Alongside tiny silver salt and pepper shakers stand sterling silver birds (wonder if they, like those on all the tables at Mosimann’s Club in London, are from the Patrick Mavros community village in Harare?). These dining areas, leading off the lobby, are not the only dining venues – well, be practical, even if you have lightning-quick elevators you do not exactly feel like going out to eat when you are temporarily living on the 83rd floor and you can only get out via the 87th floor. For breakfast, I head up to the three-floor Dining Room, which starts on the 91st floor. In the morning, this is actually more like a(nother) kitchen, as you wander around the actual cooking areas, choosing, say, a banana and soy smoothie and deep-fried dough to show that, wow, you are an American here in China.
I need to go. I take one elevator from the 91st to the 87th floor, another from the 87th to the 83rd floor to clean my teeth. Wish I could come back for The Masters of Food & Wine, here November 27th – December 3rd, 2013. Miraculously, as I exit my door Iverson, a bow-tied attendant who is just about to transfer to weave his magic at Park Hyatt Tokyo, is waiting to take the Porsche Rimowa up to the 87th floor. There Mariano, from Mendoza, is also part of the act. It (the case) and I are escorted to the final elevator, back down to the luxury hotel’s ground floor. Goodbye, three bas-relief figures leaning out of a wall say (Tony Chi is very partial to anthropomorphic shapes – see MGM Grand’s SkyLofts in Las Vegas).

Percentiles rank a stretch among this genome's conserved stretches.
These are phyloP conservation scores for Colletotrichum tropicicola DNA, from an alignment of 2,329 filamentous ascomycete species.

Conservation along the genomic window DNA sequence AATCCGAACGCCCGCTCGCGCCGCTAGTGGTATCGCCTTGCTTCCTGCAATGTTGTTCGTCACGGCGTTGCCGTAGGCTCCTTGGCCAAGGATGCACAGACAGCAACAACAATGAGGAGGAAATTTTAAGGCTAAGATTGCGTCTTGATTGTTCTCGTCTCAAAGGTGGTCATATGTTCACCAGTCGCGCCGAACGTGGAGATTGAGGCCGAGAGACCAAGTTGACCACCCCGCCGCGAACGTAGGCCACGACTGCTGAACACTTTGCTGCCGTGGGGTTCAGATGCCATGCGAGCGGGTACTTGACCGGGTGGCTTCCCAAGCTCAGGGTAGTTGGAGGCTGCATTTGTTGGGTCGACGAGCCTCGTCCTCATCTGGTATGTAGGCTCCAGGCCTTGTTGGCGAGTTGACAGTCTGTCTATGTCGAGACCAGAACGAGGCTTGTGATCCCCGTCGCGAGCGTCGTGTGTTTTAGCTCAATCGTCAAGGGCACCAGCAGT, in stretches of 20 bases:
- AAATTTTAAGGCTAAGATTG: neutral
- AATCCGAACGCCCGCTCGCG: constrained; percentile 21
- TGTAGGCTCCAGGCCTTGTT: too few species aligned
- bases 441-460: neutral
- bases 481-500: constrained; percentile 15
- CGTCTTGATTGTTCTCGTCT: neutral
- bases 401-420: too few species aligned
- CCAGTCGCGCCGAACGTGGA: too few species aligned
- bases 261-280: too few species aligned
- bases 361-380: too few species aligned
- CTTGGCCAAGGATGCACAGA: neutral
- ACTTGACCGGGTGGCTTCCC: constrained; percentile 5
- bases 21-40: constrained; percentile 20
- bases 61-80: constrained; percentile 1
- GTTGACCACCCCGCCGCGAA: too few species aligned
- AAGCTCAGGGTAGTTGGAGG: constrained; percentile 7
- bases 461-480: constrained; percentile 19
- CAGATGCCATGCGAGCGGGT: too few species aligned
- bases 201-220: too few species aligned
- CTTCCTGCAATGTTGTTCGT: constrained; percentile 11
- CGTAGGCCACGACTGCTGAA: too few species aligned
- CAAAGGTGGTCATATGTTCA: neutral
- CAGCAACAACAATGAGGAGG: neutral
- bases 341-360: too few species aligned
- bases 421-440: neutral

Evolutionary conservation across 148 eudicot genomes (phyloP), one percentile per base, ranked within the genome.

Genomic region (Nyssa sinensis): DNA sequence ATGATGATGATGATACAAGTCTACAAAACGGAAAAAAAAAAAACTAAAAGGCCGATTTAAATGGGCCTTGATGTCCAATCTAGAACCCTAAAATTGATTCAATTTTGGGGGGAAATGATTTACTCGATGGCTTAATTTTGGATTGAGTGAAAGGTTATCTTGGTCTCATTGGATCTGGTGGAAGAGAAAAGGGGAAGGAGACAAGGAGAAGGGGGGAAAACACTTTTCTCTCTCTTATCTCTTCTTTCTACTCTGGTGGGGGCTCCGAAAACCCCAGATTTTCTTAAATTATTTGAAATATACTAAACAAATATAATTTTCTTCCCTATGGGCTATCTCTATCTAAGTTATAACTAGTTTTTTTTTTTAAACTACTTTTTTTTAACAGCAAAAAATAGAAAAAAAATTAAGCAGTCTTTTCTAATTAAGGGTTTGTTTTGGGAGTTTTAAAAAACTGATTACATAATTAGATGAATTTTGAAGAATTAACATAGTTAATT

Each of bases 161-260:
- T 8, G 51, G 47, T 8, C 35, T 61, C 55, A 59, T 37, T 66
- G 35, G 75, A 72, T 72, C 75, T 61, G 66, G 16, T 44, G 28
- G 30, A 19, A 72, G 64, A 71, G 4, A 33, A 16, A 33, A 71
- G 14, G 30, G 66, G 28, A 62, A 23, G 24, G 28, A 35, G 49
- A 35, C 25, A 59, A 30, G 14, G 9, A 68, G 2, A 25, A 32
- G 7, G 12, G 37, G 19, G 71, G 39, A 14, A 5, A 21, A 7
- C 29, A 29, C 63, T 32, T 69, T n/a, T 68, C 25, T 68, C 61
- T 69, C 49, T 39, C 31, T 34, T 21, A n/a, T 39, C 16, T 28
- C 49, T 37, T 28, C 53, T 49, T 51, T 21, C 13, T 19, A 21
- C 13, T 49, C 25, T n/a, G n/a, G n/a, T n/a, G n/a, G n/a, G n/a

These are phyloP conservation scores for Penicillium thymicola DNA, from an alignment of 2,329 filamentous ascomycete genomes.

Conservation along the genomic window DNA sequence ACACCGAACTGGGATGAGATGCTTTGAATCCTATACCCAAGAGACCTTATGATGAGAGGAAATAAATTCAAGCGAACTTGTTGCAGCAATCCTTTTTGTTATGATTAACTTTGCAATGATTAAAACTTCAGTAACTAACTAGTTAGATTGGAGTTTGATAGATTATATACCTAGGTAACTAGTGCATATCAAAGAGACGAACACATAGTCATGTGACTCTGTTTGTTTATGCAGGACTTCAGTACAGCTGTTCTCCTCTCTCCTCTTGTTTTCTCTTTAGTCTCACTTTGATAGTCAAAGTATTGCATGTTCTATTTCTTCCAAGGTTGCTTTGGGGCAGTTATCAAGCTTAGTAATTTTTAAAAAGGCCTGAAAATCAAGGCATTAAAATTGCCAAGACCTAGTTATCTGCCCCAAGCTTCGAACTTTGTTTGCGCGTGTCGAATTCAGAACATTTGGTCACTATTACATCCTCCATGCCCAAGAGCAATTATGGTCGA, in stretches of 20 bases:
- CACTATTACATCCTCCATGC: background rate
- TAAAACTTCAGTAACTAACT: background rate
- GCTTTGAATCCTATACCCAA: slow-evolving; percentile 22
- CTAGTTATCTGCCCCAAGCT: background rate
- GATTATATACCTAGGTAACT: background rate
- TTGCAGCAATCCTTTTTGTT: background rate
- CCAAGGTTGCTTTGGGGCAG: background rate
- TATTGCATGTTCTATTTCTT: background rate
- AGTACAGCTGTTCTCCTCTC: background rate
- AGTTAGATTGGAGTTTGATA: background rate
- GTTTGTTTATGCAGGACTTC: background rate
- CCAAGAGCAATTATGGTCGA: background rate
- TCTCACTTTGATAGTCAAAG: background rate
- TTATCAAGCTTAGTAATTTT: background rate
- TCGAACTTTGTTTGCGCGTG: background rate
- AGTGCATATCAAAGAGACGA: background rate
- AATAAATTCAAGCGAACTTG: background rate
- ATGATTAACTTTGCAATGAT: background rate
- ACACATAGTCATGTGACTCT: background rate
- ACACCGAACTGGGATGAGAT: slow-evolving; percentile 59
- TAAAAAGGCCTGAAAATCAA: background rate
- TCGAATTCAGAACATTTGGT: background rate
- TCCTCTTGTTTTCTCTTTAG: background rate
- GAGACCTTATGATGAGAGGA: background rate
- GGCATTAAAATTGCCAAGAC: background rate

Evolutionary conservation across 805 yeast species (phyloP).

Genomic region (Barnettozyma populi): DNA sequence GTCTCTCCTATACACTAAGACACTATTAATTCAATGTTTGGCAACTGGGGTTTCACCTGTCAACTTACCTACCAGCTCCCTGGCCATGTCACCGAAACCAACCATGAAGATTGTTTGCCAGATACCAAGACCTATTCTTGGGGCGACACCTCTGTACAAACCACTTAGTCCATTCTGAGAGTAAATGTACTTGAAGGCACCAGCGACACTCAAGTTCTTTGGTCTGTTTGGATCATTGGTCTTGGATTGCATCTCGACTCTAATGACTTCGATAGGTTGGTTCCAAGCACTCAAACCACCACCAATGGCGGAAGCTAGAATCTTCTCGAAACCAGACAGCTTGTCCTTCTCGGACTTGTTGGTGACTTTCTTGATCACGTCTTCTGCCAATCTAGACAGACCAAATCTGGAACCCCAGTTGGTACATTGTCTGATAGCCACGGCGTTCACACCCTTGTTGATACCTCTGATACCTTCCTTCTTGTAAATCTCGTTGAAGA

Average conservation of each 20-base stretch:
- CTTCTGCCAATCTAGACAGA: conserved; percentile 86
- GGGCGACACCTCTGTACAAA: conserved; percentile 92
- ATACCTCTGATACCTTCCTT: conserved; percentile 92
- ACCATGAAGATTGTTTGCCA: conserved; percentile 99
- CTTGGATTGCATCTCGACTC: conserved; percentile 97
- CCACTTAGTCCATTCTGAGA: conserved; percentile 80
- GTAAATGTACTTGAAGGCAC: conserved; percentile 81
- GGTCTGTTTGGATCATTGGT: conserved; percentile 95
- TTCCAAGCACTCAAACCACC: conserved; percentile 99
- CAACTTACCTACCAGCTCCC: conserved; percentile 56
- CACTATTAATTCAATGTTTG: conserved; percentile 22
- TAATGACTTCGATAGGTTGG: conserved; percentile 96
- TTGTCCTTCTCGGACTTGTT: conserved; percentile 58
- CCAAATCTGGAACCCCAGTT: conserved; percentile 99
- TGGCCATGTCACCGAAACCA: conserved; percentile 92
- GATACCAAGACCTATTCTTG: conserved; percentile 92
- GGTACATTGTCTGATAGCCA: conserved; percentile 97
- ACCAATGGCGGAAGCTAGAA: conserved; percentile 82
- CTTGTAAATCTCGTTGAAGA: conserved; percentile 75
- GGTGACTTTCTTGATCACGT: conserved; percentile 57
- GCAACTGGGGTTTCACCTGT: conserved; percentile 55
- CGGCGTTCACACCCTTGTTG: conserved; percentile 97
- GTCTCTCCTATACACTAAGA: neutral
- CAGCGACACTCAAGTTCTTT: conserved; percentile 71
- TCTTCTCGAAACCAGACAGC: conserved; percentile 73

Female sommeliers are often encountered in the west but to meet up with the Chinese Sommeliers’ Champion 2012 – and the Best Chinese Sommelier for French Wines 2011 – Ying Guo, is a real treat. She is head sommelier at the six-month old luxury hotel that is Four Seasons Hotel Shanghai at Pudong and, she tells the gal in faultless English, she was destined to do this. Her parents are in the drinks business, and once introduced to it, she quickly knew wine, particularly fine French, to be her passion.
It is fortunate that her (German) boss, Rainer Stampfer, believes in only the best. In the bedrooms, he has commissioned exclusive Italian toiletries, from Villa Lorenzo Villoresi, in six-sided red rubber bottles with silver stoppers. He has called his main restaurant Camelia, not only for memories of Chanel but because a quarter of Chinese cook, at home, with camelia oil: here he has brought in both a Japanese master chef, Usao Takizawa, and a French chef, Benjamin Brial. There are therefore, as you might expect, two Hermès-look leather-covered menus, turquoise Japanese and orange French.